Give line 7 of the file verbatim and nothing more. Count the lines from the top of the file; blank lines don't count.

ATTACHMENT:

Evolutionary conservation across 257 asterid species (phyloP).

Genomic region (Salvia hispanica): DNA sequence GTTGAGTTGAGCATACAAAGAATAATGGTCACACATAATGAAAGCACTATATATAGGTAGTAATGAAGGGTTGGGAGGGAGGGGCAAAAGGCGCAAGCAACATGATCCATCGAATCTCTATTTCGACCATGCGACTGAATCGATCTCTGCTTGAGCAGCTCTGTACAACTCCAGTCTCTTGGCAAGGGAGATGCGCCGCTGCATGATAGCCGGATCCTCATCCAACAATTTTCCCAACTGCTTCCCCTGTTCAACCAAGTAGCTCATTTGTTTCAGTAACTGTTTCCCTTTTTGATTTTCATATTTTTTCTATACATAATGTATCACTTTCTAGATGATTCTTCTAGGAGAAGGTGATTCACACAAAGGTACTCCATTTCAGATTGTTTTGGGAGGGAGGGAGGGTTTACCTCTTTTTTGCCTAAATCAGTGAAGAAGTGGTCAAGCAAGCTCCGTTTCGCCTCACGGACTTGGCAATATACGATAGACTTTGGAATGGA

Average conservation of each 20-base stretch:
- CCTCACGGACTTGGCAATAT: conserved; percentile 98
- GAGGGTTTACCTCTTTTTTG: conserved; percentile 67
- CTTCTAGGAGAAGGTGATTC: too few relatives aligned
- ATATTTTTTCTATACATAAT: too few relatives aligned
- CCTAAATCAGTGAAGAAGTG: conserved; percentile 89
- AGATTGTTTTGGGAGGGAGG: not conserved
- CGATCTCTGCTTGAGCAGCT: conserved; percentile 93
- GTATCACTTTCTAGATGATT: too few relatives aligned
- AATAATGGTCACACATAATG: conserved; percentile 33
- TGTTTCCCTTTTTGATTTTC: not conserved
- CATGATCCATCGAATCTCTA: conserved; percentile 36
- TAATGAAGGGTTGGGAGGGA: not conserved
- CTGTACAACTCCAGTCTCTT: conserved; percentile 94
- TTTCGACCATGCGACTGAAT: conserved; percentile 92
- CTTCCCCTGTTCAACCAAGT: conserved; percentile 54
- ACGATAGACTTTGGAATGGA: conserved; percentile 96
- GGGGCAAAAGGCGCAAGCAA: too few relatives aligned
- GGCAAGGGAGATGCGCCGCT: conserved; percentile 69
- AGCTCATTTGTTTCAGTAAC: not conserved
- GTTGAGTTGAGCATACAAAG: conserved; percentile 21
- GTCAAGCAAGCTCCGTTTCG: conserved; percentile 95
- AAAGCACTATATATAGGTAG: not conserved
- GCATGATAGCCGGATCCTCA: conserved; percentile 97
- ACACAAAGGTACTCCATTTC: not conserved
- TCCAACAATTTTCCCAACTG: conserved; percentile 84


- ATATTTTTTCTATACATAAT: too few relatives aligned